G'day cEDH players, Jake FitzSimons here, fresh off the streets with a review of New Capenna. I was bound to love this set on account of all the mobster movie references, and I love it even more for all the cEDH staples it includes. This is a long one, so let's hop right in!
We're starting a little soft, andis hard to evaluate. Unless you can guarantee that the permanent your opponent gets back is completely useless, this is strict card disadvantage. You spend a card and two mana to get back a card, and one opponent will get back a card of their own. Bringing back a spent from an opponent is fine, but in that case all you'll be able to get is a fetchland or a zero drop yourself. This could feasibly be great, but it's far from reliable. I think all too often it will rot in your hand without decent targets.
Rhystic Racoons? Racoon Study? Chittering Tithe? I'm not sure what stupid nickname I'll give this but I do know I think it's pretty good. Usually cards that rely on your opponents doing something they aren't guaranteed to do is a risky gambit, but the number of cards that trigger is higher than you might think.
Most obviously, fetchlands will trigger the Treasure clause. You'll see a littlein cEDH, but it's not much to bank on, whereas nearly every deck runs every fetch it can. Yes, your opponents can wait to crack their fetch to keep you from your Treasure, but this won't always be convenient for them.
More interesting is the draw. It's a shame you won't get the card when your opponent gets theirs, but it does mean it plays much better with a Wheel that you or your opponents cast because you'll draw three cards in the end step either way. How reliable is the draw otherwise? Here's a list of staples that will always trigger it:, , , , , Wheel of (Mis)Fortune, , and . Here's a list of staples that will occasionally trigger it: , , , , .
And finally (and I think this is what matters) the list of commanders that will trigger it.is the most reliable and popular, but you've also got both Selvalas, Sythis, Rielle, Kels, Korvold, Tevesh, Chulane, Edric, Shorikai, occasionally Thrasios, rarely Kraum, and of course, GITROG. The poor frog can't help but trigger both halves of every turn. All up, I think is going to pan out quite nicely and make it into a lot of white decks happy to play a slower game.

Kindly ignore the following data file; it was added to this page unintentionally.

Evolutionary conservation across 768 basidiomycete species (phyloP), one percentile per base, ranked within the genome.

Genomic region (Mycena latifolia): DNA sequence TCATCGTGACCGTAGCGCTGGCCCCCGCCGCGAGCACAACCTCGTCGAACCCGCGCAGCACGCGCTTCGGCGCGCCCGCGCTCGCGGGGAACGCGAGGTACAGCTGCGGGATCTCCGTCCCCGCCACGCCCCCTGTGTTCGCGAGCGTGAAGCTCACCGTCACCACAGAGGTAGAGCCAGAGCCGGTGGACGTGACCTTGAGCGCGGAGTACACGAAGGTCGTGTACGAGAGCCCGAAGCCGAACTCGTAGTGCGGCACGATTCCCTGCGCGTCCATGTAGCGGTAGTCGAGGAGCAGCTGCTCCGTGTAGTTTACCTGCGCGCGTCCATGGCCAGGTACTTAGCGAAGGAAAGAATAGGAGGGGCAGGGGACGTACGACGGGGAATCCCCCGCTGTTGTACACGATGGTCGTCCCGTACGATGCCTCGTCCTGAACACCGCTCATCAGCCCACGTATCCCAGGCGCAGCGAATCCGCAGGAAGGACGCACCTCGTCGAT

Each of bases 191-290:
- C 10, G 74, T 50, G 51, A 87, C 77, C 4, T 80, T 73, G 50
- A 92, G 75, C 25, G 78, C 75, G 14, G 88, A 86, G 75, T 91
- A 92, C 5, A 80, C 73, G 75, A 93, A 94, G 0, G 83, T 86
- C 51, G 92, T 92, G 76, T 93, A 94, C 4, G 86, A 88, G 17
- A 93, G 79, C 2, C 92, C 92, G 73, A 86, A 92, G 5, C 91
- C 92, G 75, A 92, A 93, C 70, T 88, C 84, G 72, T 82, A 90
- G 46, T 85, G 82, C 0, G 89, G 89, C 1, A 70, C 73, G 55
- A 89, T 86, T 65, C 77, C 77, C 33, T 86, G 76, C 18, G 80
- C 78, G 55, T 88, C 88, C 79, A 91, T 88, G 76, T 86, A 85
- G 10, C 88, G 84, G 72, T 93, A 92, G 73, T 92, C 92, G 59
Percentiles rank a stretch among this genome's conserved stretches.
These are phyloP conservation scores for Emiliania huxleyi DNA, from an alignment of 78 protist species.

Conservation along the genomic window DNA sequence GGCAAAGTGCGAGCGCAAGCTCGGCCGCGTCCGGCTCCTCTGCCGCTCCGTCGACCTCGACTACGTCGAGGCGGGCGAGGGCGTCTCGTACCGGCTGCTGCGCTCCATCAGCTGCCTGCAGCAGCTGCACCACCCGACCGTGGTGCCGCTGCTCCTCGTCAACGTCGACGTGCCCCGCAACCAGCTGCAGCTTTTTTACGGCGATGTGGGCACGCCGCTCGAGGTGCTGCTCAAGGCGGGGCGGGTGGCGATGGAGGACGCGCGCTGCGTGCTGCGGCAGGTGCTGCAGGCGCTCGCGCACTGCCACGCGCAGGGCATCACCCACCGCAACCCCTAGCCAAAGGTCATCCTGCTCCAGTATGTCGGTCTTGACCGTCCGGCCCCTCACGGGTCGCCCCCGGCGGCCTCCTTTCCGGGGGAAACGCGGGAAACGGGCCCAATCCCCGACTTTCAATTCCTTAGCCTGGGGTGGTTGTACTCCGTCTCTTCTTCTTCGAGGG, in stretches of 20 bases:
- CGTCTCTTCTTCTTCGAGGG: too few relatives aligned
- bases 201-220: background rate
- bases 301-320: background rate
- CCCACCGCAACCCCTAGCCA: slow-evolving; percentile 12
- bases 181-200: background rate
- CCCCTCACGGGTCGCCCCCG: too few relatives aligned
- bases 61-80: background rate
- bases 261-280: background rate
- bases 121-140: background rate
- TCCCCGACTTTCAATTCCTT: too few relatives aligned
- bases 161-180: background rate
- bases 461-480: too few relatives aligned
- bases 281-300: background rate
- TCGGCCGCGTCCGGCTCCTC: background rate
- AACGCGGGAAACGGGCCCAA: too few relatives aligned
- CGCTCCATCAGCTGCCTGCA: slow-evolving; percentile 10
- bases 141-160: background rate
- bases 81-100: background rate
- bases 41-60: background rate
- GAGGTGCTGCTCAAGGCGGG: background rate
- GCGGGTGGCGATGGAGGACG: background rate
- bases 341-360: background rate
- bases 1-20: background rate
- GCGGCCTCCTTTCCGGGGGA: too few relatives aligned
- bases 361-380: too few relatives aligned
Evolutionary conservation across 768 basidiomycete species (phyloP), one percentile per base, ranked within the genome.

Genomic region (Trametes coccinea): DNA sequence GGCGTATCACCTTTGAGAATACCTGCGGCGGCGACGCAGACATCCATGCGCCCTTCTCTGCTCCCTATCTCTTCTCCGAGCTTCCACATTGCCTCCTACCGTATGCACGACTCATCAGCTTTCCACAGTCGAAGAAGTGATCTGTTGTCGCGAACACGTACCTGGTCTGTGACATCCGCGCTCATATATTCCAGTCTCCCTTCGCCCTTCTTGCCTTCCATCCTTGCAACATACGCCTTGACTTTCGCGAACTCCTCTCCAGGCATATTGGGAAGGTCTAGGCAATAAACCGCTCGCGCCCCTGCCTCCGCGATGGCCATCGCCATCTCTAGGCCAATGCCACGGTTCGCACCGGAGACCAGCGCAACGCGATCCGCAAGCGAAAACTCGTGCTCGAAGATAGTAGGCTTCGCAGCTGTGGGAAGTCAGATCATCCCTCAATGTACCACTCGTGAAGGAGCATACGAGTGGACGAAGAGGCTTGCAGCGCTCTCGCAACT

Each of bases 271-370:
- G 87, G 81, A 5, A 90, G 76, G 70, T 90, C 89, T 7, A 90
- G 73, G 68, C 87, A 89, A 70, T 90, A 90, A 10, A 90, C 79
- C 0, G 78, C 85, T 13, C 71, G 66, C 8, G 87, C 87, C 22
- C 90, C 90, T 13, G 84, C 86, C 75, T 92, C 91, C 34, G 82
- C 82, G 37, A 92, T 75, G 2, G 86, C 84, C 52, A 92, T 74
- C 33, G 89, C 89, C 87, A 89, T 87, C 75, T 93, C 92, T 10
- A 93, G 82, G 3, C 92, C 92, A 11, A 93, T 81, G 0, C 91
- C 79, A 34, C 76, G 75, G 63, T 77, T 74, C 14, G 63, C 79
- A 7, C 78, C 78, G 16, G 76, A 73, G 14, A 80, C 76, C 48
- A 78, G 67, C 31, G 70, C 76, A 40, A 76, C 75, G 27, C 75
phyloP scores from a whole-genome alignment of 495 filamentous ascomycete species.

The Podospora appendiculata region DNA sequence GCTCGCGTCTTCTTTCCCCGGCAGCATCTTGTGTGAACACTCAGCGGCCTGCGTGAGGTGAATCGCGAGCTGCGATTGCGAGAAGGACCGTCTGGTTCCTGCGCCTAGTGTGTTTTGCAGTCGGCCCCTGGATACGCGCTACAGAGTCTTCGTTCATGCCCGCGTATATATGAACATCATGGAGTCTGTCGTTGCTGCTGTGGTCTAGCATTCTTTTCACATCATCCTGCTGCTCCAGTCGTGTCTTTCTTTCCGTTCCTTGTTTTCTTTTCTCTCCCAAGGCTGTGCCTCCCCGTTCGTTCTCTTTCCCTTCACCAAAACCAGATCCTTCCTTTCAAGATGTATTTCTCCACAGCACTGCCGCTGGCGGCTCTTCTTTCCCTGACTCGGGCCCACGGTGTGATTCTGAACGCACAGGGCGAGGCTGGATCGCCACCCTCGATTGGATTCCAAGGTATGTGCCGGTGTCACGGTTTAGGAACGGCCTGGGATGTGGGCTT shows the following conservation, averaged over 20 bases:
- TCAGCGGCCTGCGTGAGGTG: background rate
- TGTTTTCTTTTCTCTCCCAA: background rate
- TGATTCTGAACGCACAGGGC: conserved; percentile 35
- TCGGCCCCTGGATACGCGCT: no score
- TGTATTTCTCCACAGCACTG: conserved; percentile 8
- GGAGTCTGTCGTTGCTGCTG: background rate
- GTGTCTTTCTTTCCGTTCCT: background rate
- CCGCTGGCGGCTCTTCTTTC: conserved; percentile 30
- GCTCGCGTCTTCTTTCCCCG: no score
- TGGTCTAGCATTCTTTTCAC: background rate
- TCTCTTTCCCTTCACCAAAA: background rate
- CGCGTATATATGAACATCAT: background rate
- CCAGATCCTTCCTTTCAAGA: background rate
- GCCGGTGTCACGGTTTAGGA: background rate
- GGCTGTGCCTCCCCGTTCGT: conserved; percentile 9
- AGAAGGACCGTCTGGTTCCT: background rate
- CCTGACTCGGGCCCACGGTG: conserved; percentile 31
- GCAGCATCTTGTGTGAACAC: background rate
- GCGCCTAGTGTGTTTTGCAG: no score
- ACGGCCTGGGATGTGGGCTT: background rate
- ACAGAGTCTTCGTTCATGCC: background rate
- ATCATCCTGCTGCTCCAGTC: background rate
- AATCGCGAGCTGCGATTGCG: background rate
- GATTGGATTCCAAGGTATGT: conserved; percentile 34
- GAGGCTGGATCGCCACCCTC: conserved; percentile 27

Better than? Ohhh, fuggedaboutit! Better than , , ? Ayyy, thinkaboutit! It feels like it could be, but I'll concede this is a polarising card and it might be one that needs a lot of testing given how low the floor can be.
Now, giving an opponent two Treasures is a horrible downside, but for an unconditional counter against any non-creature, I think the juice is worth the squeeze. What I care more about is that I can answer, , , or all with the same card and all for one mana.
Ideally, this will be the last counter you use, not only because it's near universal whereas other one mana interaction pieces carry conditions, but because it's worse the earlier you use it. you even stand to draw a couple of cards. I'm also sure will figure out a way to break it, because why wouldn't he?and are so ubiquitous that this will feel like a one mana now and then. If you happen to have a
A copy effect that can only copy other copies that weren't cast is cool, but extremely hard to build around. If you can get a copy ofonto the stack without casting it (no, won't work) you can probably go infinite with , but even then you'll need an actual wincon. Too much trouble for too little payoff. I can see Errant finding a home in some Krark lists, but I'm sure they've got better ways to get more copies than paying for an activated ability.
This thing is pushed. While a 1/3 flyer for two mana that grows would make for a passableattacker, it wouldn't see play. But the Connive mechanic from New Capenna, that's the real kicker here.
I'm probably being too pedantic here, but I've seen a lot of discussion aboutbeing "card advantage". It may only be a difference of terminology, but I would call this card "selection" rather than advantage. The difference between filtering cards and actually drawing cards is significant.
Nitpicking aside,is still incredible, because card selection at this rate can almost be better than advantage. Short of a coming down, it's safe to say that most of your opponents are going to be casting two cards per turn, particularly early on. And while they are, you're filtering through library like a lunatic. Something I missed on first glance with this card is that it specifies any player. You can trigger it yourself, which makes it much more reliable than I first thought, and makes it pretty likely you can Connive the turn you play it.
I thinkwill show up in a lot of the same places that does, and absolutely shine in certain lists. Anything looking to fill their bin for or looking to get involved with shenanigans is going to get a lot of milage out of this birb. I'm particularly excited to see it in .
There's some stiff competition, but this is the funniest card in the set. The idea of turning something like The Gitrog Monster or Ruric Thar into a legitimate businessperson is too good. I can see the frog now, shuffling about on a train on the way to work, grumbling about how things were different back in the Nephalian Highlands, how he never had to fill out tax forms in the mud of Lake Zhava.
As for how good the card actually is, it's hard to say.has seen a little play in the past, so it's not like the effect is bad, it's just hard to justify over more conventional removal. The difference between this and Transformation is that this doesn't cantrip, but saving one mana is fantastic. More than that, having additional blue cards is always nice for the sake of .